• Latest from Residential HVAC

    From left: Drew Cameron, Weldon Long, Gary Elekes.

    Aligning HVAC Sales Responsibilities with Results

    April 7, 2021
    Less than stellar HVAC sales results come from a lack of proper task description, assignment, ownership, and accountability.

    Heating, ventilation and air conditioning business owners and managers look to their technicians and salespeople to increase sales and profits from the opportunities created by marketing, advertising, and operations. When the results don’t match the desired company objectives, owners and managers wonder why and ask their people to work harder. When results still don’t manifest into reality, they want to hold their people responsible.

    The challenge in business is that everyone has shared responsibility for results; the reality is that undesirable results come from a lack of proper task description, assignment, ownership, and accountability.

    Advice from LEAD2021 Presenters
    Electric and Gas Industries Association (EGIA) addressed this topic during its recent "LEAD2021", a two-day virtual leadership conference for HVAC and plumbing contractors.

    The presentation -- "Sales Accountability: Aligning Responsibility with Results" -- featured advice from three EGIA consultants who are also business owners:
    Drew Cameron, President, Flow Odyssey and Energy Design Systems, LLC.
    Weldon Long, New York Times Bestselling Author & Contracting Business Expert.
    Gary Elekes, President of EPC Training & Co-founder of iMarket Solutions.

    During the session, they shared real-world stories and solutions for company leadership to disseminate shared responsibility for results.

    Drew Cameron: What aspect of sales management does your company struggle with most: training, recruiting, sales consistency or accountability? 

    Gary Elekes: "All of the above! But If I were to rank them, I’d say, sales force accountability, administration, compliance, and behavior.

    “Coming from the supplier and contracting background, I know that sales performance overcomes a lot of sins. If people are producing well, we forgive [a decline in] some of the others. But when we’re not selling well, such as during slow seasons, those kinds of behaviors exacerbate themselves.”

    Weldon Long: “Sales performance consistency. Even with emotional peaks and valleys of this industry, we try to manage the changes in weather, and different things, but let’s face it, weather does have an impact on our business in terms of customer sense of urgency.

    “We have to maintain a consistent level of performance, but it’s so easy to get distracted. We have a new lead generation source, and the leads are coming in, but they’re not being as qualified as they should be. The sales team was frustrated with it. We met in the morning, and I told them I knew about the problem, and that I’d fix the problem, but in the meantime, we have to keep driving sales, we have to focus on the fundamentals: build relationships, investigate the problem and solve the problem.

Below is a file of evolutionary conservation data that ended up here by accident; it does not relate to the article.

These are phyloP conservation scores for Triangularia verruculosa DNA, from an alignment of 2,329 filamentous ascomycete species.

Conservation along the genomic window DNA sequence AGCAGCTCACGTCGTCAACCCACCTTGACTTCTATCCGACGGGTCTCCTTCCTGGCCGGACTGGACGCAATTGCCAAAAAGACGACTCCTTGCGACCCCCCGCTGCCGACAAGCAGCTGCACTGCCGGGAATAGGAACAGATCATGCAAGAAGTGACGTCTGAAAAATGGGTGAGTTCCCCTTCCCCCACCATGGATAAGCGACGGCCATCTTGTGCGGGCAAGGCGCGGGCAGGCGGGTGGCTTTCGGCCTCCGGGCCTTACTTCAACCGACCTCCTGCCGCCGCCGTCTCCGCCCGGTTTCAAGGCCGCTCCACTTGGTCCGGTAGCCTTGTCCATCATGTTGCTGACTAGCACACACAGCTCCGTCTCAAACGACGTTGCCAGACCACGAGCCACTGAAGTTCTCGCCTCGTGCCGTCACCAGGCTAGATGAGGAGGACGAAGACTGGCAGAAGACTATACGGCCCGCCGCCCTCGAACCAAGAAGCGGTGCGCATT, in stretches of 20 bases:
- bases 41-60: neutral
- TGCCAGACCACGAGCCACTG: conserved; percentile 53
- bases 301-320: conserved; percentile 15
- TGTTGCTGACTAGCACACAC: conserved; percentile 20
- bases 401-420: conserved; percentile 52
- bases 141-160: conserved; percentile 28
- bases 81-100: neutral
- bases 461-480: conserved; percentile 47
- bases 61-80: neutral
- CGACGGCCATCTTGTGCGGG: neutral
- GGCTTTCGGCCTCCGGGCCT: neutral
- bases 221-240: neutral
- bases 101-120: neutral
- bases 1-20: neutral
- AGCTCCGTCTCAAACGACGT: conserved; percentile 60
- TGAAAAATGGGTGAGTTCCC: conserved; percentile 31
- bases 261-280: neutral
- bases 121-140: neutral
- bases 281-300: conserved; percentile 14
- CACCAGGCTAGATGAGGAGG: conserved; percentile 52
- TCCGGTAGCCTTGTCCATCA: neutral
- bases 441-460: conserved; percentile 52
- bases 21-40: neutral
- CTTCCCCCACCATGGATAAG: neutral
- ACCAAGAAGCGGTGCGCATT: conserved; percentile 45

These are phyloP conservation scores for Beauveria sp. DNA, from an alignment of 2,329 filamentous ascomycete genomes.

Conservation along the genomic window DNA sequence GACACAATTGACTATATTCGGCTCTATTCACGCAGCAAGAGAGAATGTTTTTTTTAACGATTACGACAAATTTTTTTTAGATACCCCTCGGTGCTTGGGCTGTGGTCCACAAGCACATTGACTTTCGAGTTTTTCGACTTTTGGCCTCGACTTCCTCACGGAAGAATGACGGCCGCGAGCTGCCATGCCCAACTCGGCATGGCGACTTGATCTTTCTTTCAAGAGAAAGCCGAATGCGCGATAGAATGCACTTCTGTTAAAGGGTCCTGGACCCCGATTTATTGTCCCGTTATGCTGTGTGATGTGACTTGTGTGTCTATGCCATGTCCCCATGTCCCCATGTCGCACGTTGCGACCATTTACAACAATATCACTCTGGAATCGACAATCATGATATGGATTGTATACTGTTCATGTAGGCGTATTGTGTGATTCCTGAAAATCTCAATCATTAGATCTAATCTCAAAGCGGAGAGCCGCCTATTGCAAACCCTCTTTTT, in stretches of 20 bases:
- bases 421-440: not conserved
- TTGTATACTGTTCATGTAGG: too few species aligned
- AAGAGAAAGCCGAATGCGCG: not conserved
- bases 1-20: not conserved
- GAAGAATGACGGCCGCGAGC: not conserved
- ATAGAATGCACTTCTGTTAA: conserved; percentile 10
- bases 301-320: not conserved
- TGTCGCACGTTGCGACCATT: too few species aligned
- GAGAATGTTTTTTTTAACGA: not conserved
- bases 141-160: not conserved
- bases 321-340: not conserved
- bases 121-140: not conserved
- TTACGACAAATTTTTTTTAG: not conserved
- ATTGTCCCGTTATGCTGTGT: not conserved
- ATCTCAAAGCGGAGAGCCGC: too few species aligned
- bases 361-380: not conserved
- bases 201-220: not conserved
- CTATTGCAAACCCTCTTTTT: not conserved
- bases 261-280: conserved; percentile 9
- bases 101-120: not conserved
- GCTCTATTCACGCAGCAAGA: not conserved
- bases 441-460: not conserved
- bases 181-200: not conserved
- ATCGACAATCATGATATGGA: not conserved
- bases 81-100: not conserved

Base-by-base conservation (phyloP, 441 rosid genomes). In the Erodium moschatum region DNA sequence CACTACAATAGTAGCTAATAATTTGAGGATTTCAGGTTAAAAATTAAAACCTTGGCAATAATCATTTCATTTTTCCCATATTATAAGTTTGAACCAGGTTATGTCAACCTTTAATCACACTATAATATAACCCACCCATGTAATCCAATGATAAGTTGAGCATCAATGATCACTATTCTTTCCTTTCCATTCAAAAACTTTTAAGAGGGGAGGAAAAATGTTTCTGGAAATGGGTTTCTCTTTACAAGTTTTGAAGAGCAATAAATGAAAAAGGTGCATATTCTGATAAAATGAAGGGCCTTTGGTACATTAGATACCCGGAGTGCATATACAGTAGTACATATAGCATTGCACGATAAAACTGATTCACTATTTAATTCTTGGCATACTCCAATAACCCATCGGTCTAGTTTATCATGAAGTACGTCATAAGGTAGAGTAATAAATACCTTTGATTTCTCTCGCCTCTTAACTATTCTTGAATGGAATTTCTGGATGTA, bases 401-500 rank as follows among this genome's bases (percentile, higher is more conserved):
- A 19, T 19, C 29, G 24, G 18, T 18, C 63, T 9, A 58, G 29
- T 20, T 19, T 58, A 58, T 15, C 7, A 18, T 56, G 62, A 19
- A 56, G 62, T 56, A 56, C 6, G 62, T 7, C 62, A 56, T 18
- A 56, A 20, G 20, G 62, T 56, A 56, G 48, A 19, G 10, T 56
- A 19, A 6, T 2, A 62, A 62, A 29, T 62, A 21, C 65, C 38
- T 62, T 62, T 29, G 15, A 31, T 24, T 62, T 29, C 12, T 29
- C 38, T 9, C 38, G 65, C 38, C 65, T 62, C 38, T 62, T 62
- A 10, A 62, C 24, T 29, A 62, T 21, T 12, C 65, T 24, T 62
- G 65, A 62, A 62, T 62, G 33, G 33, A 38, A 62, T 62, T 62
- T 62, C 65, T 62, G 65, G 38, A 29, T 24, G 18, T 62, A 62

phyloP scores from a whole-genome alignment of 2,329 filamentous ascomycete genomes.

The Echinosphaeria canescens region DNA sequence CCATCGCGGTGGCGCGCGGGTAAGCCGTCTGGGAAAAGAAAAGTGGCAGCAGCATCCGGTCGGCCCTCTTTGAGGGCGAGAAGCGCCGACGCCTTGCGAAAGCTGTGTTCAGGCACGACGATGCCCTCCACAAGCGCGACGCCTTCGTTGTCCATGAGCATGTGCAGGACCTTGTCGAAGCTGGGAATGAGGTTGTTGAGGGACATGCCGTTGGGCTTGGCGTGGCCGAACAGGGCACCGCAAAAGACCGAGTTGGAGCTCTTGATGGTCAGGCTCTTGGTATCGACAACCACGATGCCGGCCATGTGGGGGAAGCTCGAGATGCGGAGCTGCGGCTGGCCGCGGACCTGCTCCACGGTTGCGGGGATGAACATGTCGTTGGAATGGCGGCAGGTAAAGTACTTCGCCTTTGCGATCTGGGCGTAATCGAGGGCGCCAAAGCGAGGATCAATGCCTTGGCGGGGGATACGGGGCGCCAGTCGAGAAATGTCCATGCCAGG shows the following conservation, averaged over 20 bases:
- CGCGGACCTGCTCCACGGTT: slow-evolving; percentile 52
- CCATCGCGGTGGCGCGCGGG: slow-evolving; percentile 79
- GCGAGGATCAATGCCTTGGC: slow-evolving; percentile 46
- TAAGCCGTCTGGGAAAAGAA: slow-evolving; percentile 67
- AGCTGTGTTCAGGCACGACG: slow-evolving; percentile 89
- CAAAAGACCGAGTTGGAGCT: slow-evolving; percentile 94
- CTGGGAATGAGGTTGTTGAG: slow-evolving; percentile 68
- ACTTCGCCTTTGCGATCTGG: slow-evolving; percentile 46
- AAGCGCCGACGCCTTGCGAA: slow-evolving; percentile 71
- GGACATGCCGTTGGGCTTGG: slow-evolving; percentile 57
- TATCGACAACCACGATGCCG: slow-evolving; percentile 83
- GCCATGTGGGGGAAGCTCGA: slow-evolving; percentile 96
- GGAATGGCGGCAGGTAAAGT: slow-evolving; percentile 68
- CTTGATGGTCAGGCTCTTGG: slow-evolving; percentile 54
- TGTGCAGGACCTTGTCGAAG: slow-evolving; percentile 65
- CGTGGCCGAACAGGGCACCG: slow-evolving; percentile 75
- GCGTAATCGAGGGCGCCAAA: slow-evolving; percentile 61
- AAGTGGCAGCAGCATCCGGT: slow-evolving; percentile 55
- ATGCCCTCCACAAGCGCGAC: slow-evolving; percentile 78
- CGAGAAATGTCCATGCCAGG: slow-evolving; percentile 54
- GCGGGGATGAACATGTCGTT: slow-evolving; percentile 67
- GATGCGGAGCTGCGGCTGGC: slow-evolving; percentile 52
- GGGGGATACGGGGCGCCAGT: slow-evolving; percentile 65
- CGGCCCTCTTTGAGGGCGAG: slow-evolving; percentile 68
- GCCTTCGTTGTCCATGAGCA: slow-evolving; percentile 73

“We have to focus on what we’re for, not on what we’re against. They’re all important but getting a consistent level of performance is one of the biggest challenges.”

    Drew Cameron: How do you help salespeople stay focused on the things they can control? 

    Weldon Long: “One thing I talk about with my salespeople is, that there are two parts to a sale: the process and the outcome. The process is everything you do. The outcome is whatever the customer does, which you have zero control over. You can influence it, because the better you manage the process, the more likely you will have a good result. But ultimately, the homeowner makes the decision, and controls the outcome.

    “The challenge with most salespeople is that they spend a disproportionate amount of time worrying about the outcome: ‘Am I going to sell it? Or, ‘What’s my average ticket going to be for this week?’  Those things are important, but if you focus on the outcome some bad things can happen.

    'When we decide the result will not be good, we start cutting corners, and don’t execute the process the way we should.' -- Weldon Long

    “If early into a sales call, a homeowner says ‘We’re not buying today,’ or ‘I’ve got another contractor coming in with a bid after you,’ we start getting these signals and we start judging what we perceive the results to be. When we decide the result will not be good, we start cutting corners, and don’t execute the process the way we should. You must let everything the homeowner says that might sound negative slide off your back.

    “If they say, ‘We’re not doing anything until next spring,’ you go through a half-baked presentation. The bottom line is, you must ignore what you perceive to be the result, and focus on the process.

    ‘Circle of Influence’
    “Dr. Steven Covey used to talk about the ‘circle of influence’ versus ‘circle of concern.’ The circle of concern is everything you’re concerned about. The circle of influence is everything inside that circle that you actually have control over, which is yourself. In my world, winners focus on their circle of influence, those things they can control. Whiners focus on their circle of concern. Stay focused on your Circle of Influence, follow the process, and let the results take care of themselves. Don’t anticipate bad results.”